The third in a series of papers in the journal Nature completes the case for a new method of predicting earthquakes.
The forecasting model developed by Danijel Schorlemmer, of the USC College of Letters, Arts and Sciences, aims to predict the rough size and location of future quakes. Testing of the model is underway.
- Prediction model superior to traditional criteria in bladder treatment decision ATLANTA--A statistical model can accurately predict which patients will have...
- National laboratory avoids Italy quake damage The Gran Sasso National Laboratory, a particle physics research centre...
- China quake a ‘once in 4,000 years’ event A massive earthquake that killed tens of thousands in the...
See original: Quake prediction model developed
Birds' alarm calls serve both to alert other birds to danger and to warn off predators. And some birds can pull a ventriloquist's trick, singing from the side of their mouths, according to a UC Davis study.
- US birds: still in major trouble A "State of the Birds" report released by the...
- Birds Use Light, Not Magnetic Field, to Migrate A cell in the eye may be worth two...
- Plant communication: Sagebrush engage in self-recognition and warn of danger DAVIS--"To thine own self be true" may take on a...
See original: Birds call to warn friends and enemies
You're making me angry. You wouldn't like me when I'm angry. -Bruce Banner
Hey, LHC, what did those protons ever do to you? You take them, accelerate them to the fastest speeds we've ever accelerated protons to on Earth, and then smash them into one another with more energy than ever before!
The Large Hadron Collider takes bunches of protons, accelerates them in opposite directions inside its giant ring, and smashes them together -- ideally -- at the centers of these giant detectors.
At Fermilab, each proton would come in with an energy up to about 1.0 TeV, for a total collision energy of 2.0 TeV. Each TeV, remember, is a Tera-electron-Volt, or 1012 electron-Volts.
At the LHC, they just broke that record, as each proton came in with an energy of 1.18 TeV, for a total of 2.36 TeV. In theory, the LHC can support a maximum energy of 7 TeV for a total of 14 TeV, although practically it won't get there anytime soon.
So you might reasonably ask yourself the following:
Why do I need all that energy to find the Higgs, which should have a mass that needs less that 0.2 TeV of energy to create?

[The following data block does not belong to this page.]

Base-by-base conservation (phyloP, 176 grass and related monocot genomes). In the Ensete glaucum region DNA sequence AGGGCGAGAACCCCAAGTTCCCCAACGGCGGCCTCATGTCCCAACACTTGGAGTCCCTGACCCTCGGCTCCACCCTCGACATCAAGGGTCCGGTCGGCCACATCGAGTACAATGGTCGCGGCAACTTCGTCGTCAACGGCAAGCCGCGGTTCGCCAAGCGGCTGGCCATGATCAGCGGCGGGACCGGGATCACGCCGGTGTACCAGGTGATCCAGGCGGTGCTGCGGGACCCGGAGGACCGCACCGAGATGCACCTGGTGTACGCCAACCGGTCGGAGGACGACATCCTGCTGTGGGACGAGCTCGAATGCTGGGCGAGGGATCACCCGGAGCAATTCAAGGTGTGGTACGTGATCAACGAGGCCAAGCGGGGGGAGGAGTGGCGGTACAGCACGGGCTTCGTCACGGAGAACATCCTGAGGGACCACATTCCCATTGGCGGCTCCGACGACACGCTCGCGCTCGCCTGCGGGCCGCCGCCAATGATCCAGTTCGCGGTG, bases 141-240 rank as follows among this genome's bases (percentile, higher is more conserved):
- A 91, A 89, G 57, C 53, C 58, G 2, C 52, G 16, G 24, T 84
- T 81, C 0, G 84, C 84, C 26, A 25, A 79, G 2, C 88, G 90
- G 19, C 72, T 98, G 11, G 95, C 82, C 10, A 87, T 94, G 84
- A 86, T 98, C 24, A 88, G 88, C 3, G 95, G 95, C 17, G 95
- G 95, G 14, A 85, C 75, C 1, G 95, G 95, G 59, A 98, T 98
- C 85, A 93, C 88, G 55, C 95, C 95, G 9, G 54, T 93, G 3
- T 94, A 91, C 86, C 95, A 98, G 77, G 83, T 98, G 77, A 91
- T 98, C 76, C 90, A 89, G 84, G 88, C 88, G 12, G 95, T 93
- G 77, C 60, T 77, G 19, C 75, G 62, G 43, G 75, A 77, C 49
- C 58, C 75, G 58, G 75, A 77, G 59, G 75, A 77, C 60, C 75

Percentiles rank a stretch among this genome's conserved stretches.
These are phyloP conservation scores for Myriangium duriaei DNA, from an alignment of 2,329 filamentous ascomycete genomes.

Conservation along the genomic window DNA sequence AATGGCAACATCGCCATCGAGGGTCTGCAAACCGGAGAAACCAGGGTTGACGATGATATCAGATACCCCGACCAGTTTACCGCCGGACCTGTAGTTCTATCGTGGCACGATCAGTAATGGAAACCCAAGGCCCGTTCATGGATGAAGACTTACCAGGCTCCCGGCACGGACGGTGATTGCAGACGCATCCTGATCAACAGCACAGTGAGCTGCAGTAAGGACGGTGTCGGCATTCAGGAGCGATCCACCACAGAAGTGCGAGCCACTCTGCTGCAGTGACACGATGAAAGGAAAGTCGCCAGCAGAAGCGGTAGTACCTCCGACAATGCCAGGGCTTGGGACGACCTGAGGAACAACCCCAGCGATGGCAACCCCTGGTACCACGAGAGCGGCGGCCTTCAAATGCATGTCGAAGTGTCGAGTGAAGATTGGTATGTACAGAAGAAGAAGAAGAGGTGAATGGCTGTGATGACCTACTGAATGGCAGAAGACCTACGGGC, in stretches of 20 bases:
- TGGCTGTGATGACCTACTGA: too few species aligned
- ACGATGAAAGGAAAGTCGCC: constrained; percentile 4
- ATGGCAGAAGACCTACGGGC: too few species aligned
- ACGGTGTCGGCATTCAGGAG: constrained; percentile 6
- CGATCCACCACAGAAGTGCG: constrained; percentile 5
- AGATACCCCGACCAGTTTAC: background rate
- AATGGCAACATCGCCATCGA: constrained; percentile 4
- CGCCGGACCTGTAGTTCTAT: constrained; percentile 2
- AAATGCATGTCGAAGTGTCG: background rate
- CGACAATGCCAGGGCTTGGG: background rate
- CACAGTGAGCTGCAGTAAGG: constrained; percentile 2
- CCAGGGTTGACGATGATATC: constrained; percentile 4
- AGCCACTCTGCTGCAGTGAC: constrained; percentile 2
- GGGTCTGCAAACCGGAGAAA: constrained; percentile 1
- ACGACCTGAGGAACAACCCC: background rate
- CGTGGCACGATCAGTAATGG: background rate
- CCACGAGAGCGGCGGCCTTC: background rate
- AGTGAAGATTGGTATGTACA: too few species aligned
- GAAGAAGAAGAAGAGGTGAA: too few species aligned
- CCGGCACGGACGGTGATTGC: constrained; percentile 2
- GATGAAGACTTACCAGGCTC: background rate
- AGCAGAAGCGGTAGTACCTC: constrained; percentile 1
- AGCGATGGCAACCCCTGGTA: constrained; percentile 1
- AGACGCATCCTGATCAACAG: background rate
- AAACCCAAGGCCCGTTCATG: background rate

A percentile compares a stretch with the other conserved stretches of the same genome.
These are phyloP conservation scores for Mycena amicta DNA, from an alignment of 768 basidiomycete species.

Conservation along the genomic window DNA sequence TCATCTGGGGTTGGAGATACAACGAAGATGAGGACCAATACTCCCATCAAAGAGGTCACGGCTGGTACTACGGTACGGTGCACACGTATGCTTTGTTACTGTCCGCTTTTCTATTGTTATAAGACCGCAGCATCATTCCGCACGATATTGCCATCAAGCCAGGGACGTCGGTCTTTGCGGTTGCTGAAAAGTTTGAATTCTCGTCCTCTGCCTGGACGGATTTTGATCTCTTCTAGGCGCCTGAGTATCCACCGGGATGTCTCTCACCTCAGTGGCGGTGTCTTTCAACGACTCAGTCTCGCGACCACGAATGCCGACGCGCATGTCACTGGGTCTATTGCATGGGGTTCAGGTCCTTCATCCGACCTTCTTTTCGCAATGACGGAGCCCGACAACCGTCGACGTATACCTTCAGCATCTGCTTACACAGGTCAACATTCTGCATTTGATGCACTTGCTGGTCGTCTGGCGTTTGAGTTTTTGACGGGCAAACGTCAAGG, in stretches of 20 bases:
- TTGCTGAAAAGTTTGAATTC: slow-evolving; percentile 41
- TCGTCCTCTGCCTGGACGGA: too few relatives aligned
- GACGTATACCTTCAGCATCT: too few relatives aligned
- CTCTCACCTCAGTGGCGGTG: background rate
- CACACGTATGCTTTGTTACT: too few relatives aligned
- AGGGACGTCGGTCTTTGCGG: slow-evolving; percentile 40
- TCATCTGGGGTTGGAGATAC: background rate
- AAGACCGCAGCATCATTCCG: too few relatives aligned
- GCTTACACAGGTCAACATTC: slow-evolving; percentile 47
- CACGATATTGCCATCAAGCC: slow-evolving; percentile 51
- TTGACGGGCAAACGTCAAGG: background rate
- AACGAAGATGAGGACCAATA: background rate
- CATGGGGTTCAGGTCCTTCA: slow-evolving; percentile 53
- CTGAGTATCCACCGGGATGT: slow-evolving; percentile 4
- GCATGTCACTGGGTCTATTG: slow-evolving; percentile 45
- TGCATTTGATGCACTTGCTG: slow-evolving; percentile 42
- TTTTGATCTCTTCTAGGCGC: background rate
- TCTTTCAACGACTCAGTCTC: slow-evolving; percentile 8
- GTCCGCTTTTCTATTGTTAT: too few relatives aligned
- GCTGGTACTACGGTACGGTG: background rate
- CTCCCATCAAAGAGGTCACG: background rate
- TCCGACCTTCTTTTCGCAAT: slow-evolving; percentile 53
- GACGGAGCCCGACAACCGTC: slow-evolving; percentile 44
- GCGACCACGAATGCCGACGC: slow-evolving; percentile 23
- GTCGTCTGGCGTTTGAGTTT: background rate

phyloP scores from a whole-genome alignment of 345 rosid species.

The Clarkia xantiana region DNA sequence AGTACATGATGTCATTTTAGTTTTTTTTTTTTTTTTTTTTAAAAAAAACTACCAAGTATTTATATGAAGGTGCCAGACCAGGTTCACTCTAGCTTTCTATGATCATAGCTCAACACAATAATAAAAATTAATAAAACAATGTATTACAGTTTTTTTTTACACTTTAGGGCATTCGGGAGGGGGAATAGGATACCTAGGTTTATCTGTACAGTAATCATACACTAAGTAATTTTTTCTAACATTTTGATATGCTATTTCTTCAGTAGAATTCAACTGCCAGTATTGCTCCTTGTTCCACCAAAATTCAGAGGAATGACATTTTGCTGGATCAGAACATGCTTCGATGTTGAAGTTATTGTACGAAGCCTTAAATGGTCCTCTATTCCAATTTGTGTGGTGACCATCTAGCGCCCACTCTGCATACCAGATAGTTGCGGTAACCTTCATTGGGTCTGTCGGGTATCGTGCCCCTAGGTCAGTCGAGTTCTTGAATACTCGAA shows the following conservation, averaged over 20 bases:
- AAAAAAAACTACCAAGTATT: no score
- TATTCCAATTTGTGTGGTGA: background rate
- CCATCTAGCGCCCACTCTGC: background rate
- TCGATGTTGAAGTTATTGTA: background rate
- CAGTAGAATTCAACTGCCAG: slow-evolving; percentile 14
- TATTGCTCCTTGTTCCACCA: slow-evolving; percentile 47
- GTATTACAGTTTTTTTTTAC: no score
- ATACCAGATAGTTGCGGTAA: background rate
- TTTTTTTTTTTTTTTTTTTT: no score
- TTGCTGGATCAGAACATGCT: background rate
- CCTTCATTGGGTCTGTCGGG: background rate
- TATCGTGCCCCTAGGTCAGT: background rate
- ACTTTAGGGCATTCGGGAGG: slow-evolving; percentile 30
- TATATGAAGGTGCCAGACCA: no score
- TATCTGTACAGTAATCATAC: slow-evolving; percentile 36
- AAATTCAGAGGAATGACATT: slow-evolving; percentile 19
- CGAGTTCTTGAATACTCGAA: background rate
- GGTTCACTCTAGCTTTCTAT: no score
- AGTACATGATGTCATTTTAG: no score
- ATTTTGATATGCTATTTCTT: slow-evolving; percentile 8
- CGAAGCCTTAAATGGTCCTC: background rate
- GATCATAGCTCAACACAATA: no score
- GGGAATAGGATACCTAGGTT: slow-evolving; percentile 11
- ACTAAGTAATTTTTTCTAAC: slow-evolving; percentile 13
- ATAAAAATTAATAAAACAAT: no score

I mean, wouldn't it make sense that Fermilab should've found the Higgs already? It's just a question of energy, isn't it?
Well, it's only a little bit more complicated than that. Your reasoning would be perfect if -- instead of protons -- you were colliding electrons with positrons.
Before they had the LHC (the Large Hadron Collider), they had LEP (the Large Electron-Positron... collider) in the same underground tunnel! They made many discoveries there, including the Z0 boson, but only got up to 110 GeV of energy total.
But there's a big difference between electrons and protons. Electrons are -- as far as we can tell -- just points with mass and charge. You smash a 55 GeV electron with a 55 GeV positron, and you're guaranteed to get 110 GeV of energy available to create new particles, whether they're photons, bosons, quarks, or anything else.
But protons don't work that way. Protons are made up not only of three quarks each, but also countless gluons and many sea quarks. Although each proton may have a tremendous amount of energy, it isn't the protons, per se, that collide. It's just a single quark or gluon inside each proton that goes "smash!"
Well, each collision, if you're lucky, will give you maybe 10% of the total energy available for creating new particles. So you can get to higher energies with protons than electrons, but they're also far less efficient. They're also significantly messier! The top image is what a proton-proton collision looks like, while an electron-positron collision looks like this:
So clean in comparison! But so limited in energy, too. So we can get more energy, eventually, out of proton-proton collisions. But the trade-off is that you have to put a lot more work in to get the same results as electron-positron collisions, including sifting through billions of useless collisions to get the one useful one.
So be patient; it's going to take a long time for any new discoveries to come to light. But the payoff? If the Higgs exists, the LHC is going to find it!
(Eventually.) Good luck to everyone over there; I hope to hear the good news soon! In the meantime, smash away!
Also check out the featured ScienceBlog of the week: Applied Statistics
See original: LHC Smash! [Starts With A Bang]
Nice! RT @vendorprisey: very pleased to discover @jpbarlow on twitter. He is one of the internet's good guys.Thu, 03/12/2009 - 11:19pm | by Dr. Gunn
State of the Archives, Dec. 3, 2009 by David Ferriero, Archivist of the United States http://ff.im/coy8qThu, 03/12/2009 - 11:15pm | by Dr. Gunn
mrgunn: State of the Archives, Dec. 3, 2009 by David Ferriero, Archivist of the United States http://ff.im/coy8q
RT @HoatlinLab: The OHSU Dept of Biochem. is recruiting new grad students. If interested, please send me an email at firstname.lastname@example.orgThu, 03/12/2009 - 11:03pm | by Dr. Gunn